• Anna. Just...Anna. So she's this little girl who absolutely loves her sister. Then for some reason she isn't aware of, her parents isolate their family from the world and separate the siblings for 10 years, with her sister turning cold and distant. To make matters worse, she becomes an orphan. When Anna discovers that Elsa has ice magic that everyone is absolutely terrified of and runs away, she goes after her. When Anna learns that her sister almost killed her as a child, her parents had her memory wiped, and her sister almost kills her again, she still just wants to bring her remaining family home and fix the whole eternal winter thing. That yes, Elsa is responsible for it, but she doesn't blame her and wants to fix it together. It's made clear throughout the entire movie that absolutely nothing will make her lose faith in Elsa. The best part? It's 100% rewarded.
    • Just how good, kind and noble both sisters ultimately prove to be despite their flaws, really.
      • Anna, Elsa and Kristoff are pretty much three of the kindest, noblest and most caring protagonists any Disney film has ever come up with. This troper thinks that together they pretty much even steal the show even from one of the scariest villains Disney has ever come up with!
  • The nationwide Let It Go sing-along on Good Morning America. Though some were off key, it really says something as to how much impact Let It Go has had with a bunch of people all across the nation singing together. With Idina Menzel leading it! Arguably one of the cutest moments is the group of kids at Disney World with Anna and Elsa.
  • Elsa declaring "Yes I'm alone but I'm alone and free!" with a huge, happy smile on her face in "For the First Time in Forever Reprise". It immediately goes downhill afterward, but you can tell that, for...well, the first time in forever, she's actually happy with her powers.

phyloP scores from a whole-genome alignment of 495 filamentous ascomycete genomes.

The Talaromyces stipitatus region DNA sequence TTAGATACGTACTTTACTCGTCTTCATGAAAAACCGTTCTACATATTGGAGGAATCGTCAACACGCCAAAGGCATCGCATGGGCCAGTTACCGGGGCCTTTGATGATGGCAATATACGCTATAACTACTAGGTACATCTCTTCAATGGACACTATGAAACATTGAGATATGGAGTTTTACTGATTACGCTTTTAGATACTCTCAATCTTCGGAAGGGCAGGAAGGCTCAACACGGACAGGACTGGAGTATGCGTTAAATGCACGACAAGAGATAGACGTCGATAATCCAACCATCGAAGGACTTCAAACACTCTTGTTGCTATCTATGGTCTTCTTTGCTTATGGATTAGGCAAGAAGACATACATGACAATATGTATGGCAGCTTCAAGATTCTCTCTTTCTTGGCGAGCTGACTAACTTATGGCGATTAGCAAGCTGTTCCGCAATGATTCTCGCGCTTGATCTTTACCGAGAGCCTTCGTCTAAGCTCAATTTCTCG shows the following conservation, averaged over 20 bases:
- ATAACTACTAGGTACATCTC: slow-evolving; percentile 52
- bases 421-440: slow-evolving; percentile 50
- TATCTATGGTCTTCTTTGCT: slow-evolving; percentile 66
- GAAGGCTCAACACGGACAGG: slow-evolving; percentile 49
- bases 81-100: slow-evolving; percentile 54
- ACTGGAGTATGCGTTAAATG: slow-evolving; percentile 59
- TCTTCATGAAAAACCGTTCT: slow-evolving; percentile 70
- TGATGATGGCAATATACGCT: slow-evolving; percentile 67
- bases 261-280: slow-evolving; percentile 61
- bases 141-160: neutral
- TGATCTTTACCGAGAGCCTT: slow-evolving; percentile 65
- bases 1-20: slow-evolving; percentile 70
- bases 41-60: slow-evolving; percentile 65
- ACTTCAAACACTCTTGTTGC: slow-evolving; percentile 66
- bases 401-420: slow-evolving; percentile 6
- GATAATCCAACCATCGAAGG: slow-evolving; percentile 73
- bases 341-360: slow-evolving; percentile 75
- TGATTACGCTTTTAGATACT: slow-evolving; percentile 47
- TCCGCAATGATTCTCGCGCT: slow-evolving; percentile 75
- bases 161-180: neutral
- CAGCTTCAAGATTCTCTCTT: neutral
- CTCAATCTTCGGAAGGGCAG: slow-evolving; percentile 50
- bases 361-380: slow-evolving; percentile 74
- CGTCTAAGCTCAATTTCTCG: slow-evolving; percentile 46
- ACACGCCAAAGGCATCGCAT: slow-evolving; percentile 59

• In hindsight, the ice harvesters singing the opening song "Frozen Heart" can be interpreted as already knowing, together with Anna, what Elsa would eventually find out about herself (along with the rest of Arendelle) at the end of the movie a good ten years later:
    This icy force both foul and fair / Has a frozen heart worth mining
  • A fan-produced example, the Frozen VHS Trailer, which plays some of the most emotional scenes of the movie against Foreigner's "I Want To Know What Love Is." The "VHS" part of the title refers to the use of fuzzy videotape quality and some idents from the Walt Disney Masterpiece Collection to add a feel of nostalgia of growing up during The Renaissance Age of Animation. (Warning: The editor also invoked Trailers Always Spoil in order to evoke advertising from that era!)
  • This is a very minor one compared to all of the above, but when the trolls cure Anna by erasing her memories of the magic, they make a point to "leave the fun". They're good people right from the get go.
  • Firefighters singing "Let It Go" to a terrified, 4-year-old girl.

The Fox and the HoundHeartwarming/DisneyGargoyles